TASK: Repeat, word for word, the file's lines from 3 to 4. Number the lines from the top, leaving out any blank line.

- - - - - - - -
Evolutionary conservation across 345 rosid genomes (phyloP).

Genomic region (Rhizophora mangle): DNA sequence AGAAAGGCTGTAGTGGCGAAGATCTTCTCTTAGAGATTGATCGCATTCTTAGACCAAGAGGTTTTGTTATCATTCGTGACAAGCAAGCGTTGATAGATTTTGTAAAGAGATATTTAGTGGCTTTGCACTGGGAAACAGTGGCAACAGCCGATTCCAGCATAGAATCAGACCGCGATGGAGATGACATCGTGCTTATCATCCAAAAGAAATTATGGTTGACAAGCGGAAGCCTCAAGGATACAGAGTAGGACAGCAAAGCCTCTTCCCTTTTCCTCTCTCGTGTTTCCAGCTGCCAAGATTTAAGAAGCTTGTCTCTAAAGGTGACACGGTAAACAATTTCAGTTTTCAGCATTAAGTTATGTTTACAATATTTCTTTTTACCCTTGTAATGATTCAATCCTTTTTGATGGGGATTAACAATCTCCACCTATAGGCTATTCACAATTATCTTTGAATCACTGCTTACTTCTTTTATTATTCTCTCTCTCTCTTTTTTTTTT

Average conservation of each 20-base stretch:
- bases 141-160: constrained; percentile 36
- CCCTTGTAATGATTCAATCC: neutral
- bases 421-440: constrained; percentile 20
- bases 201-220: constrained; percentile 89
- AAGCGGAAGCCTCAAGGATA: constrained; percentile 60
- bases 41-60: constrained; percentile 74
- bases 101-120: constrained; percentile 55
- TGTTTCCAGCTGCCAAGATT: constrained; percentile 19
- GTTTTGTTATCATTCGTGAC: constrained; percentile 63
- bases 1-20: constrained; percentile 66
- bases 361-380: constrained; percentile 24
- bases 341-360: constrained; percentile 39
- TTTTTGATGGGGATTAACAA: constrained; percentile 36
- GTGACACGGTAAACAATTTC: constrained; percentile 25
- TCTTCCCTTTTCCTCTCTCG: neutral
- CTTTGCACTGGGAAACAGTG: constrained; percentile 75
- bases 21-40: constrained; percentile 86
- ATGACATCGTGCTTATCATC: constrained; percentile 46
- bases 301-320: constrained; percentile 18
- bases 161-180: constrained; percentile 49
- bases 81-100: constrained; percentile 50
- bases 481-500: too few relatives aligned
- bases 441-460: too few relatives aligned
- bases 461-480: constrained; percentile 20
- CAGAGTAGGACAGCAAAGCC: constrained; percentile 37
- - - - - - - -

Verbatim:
Average conservation of each 20-base stretch:
- bases 141-160: constrained; percentile 36